Hirst: Retail Investors Are the Megalodon of the Market
Your Real Vision Daily Briefing for September 16, 2020
Ash Bennington invites Roger Hirst to take a deep dive into options to gain clarity on what this market’s greatest, current mover is.
- Institutional “whales” are less influential than the retail investors, who are driving the options markets and have made themselves out to be the “megalodon.”
- Air pockets in equity markets and contract expiries are linked and rising volatility will continue to increase these risks.
- These aren’t structural risks as of yet and insolvency risks are more near-term due to the growing zombification of large-cap companies.
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It’s been a dramatic few weeks in the equity market and retail investors are driving it, Roger Hirst told Real Vision during today’s Daily Briefing.
Retail investors are trading small and often in an options-led equity exuberance, and as a result, the institutional whale is having less impact on direction and on absolute volatility. Hirst said this is basically an air pocket, as nothing obviously structural is driving all that volume.
Hirst said the impact options trading is having on the equity market is linked to contract expiries. The majority of the volume is happening on options with less than two weeks until expiry, and when you get close to the expiry date, gamma picks up, he explained.
Increased volatility is common around expiry periods and it has nothing to do with macro fundamentals, Hirst said. He pointed out that historically we have had air pockets just before expiry dates and therefore they should be on people’s radar.
“They don’t define the direction, but they can be critical to the direction of the market in both directions because of the inventory management that happens around them,” he said. Hirst advised investors to be aware of when we are getting close to an expiry date, as we now are, because they tend to change market dynamics. He believes a lot of the upward pressure we’re seeing will disappear after the September expiry.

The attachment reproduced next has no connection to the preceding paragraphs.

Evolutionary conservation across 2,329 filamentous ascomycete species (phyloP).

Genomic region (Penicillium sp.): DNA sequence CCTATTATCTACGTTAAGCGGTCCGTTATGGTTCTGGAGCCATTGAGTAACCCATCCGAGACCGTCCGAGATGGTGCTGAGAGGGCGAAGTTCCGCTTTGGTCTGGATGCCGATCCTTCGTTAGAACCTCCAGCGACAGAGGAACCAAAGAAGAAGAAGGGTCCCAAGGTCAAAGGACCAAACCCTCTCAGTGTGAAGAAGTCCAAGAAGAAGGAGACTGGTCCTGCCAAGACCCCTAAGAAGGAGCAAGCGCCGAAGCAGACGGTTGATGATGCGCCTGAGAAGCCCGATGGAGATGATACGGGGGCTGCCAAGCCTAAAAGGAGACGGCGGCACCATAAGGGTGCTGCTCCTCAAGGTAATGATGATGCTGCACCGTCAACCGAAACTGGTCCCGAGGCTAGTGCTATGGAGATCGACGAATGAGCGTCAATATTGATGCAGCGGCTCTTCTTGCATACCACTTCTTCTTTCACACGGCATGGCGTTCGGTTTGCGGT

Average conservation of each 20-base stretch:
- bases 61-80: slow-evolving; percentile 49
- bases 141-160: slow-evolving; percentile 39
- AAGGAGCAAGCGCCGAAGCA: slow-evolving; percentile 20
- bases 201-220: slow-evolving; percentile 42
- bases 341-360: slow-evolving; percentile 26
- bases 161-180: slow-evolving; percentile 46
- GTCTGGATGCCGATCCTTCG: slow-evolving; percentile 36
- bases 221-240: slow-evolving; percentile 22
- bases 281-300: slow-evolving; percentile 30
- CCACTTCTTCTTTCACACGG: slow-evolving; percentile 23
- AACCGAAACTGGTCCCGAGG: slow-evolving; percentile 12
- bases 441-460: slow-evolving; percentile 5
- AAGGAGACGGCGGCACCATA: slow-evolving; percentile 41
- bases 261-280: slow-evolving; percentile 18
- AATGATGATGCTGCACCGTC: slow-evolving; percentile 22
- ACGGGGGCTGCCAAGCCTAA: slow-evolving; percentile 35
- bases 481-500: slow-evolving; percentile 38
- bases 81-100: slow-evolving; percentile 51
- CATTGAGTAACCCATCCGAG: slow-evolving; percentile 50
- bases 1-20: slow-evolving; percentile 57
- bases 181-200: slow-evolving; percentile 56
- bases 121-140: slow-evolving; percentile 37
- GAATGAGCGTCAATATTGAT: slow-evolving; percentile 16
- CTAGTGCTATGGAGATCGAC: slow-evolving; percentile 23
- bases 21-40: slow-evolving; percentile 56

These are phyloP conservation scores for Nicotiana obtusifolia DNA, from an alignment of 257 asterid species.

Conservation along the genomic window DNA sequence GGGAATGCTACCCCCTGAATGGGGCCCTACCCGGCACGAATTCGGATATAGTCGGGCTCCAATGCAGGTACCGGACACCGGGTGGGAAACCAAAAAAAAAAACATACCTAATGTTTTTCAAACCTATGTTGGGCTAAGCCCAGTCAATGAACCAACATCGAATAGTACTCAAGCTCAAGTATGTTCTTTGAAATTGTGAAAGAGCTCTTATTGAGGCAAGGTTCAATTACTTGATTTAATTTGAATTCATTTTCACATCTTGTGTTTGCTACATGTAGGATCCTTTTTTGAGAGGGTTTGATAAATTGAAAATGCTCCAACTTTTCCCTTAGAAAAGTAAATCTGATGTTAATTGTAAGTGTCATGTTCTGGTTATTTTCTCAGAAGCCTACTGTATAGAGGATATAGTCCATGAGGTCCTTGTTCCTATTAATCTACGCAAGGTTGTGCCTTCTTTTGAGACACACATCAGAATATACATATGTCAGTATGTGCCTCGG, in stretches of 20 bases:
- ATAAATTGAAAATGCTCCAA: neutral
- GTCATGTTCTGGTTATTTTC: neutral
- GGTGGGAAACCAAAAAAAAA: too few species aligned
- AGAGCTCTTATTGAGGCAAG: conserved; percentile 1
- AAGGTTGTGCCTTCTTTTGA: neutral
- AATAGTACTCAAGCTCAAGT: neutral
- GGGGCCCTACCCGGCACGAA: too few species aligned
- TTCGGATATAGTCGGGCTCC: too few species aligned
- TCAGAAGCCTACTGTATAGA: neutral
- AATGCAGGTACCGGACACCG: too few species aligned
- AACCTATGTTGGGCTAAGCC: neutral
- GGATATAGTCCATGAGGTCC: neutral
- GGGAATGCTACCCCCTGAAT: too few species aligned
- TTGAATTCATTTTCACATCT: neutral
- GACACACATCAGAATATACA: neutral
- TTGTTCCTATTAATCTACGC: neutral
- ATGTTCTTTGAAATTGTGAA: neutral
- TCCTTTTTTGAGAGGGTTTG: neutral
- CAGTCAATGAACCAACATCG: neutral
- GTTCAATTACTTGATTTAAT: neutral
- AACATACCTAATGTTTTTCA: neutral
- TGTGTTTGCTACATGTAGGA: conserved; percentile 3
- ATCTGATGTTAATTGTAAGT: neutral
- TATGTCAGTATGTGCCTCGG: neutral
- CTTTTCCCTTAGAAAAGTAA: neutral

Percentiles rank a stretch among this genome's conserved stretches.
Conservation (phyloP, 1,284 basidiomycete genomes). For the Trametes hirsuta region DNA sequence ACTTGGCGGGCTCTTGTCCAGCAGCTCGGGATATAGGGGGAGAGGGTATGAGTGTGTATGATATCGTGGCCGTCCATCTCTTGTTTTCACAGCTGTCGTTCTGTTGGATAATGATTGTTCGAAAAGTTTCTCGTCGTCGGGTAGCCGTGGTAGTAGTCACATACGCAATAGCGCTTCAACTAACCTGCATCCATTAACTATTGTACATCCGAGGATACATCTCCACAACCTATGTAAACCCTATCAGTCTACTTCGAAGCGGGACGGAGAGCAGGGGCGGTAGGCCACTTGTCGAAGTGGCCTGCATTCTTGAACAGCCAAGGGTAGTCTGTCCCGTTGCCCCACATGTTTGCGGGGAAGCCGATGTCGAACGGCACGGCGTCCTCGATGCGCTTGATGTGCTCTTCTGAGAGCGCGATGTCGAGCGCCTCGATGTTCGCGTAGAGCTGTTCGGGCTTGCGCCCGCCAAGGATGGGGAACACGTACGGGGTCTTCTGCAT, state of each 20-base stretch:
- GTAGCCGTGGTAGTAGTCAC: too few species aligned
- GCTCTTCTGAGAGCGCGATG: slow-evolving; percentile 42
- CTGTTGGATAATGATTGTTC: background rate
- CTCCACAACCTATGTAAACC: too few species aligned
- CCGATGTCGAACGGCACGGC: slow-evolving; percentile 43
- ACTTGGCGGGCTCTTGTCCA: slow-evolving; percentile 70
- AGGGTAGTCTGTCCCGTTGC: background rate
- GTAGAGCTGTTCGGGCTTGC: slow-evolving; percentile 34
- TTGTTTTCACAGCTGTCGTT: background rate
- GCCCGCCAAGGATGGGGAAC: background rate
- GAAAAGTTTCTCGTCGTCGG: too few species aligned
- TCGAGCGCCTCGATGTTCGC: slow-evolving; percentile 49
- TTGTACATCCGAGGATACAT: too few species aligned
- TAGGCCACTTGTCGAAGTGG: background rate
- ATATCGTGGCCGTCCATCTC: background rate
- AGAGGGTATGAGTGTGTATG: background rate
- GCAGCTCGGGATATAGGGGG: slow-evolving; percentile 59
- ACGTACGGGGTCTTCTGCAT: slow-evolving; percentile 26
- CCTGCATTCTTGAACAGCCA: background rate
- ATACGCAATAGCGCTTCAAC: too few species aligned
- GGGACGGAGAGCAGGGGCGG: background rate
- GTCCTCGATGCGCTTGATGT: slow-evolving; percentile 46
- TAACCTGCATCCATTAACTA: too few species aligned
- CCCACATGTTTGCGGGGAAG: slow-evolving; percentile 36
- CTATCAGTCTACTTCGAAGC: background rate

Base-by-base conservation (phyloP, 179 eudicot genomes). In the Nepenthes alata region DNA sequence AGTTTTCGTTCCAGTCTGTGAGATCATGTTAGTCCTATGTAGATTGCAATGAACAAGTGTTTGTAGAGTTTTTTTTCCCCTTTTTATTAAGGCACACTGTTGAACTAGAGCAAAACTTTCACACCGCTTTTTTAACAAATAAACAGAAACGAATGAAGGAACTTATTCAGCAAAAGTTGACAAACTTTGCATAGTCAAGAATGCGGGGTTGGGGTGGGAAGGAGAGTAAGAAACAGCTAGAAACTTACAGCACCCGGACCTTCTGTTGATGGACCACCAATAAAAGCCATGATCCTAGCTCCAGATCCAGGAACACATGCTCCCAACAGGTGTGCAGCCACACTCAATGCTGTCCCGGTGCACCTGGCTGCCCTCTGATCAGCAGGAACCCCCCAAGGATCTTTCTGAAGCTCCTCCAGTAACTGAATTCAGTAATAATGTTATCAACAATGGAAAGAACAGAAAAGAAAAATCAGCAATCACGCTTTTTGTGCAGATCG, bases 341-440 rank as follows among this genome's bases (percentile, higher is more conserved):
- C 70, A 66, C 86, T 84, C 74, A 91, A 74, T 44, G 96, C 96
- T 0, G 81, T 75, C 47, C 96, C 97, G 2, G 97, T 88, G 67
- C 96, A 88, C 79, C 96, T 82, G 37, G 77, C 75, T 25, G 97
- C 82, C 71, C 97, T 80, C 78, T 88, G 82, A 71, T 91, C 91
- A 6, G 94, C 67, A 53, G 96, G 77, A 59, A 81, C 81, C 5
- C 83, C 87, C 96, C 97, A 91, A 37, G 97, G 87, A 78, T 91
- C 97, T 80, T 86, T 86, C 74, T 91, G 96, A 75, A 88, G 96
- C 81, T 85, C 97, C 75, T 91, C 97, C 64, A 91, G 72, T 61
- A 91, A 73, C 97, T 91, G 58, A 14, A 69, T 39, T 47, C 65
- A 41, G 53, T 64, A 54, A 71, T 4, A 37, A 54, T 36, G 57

While all of this is an exuberance, Hirst said he does not think it is a structural risk because retail investors are playing it from the long side and as long as they’re not using leverage in their margin accounts to buy the premiums, they’re limited to losses only on those premiums.
“It’s not the massive structural short that can often unwind positions,” he said.
Hirst wrapped up the interview with a discussion of the next phase of the market that he believes will prove problematic: the insolvency phase.
Looking at the credit market, Hirst said he sees a big long-term health issue for the market in large cap companies that should be going under but aren’t because their bonds will be bought by the central bank through QE, while the smaller end of the market (ie. mom and pop businesses, restaurants) is going under.
Hirst said we’re seeing a pickup of insolvency at the micro level, and a pickup in zombie companies at the large cap level, and eventually the problems at the micro level will feed through to the macro level. The more zombies you have the worse growth will be, he said, and the misallocation of capital will continue.
“For a strong economy, capital needs to find productive means, but we are in a world where yields and growth expectations are subdued,” he said. “If you as an investor think there’s going to be no growth for 10 years, but the equity market is going up 10% every year, you don’t put your money into productive capital—you do buybacks and then there’s no capital being put into future growth.”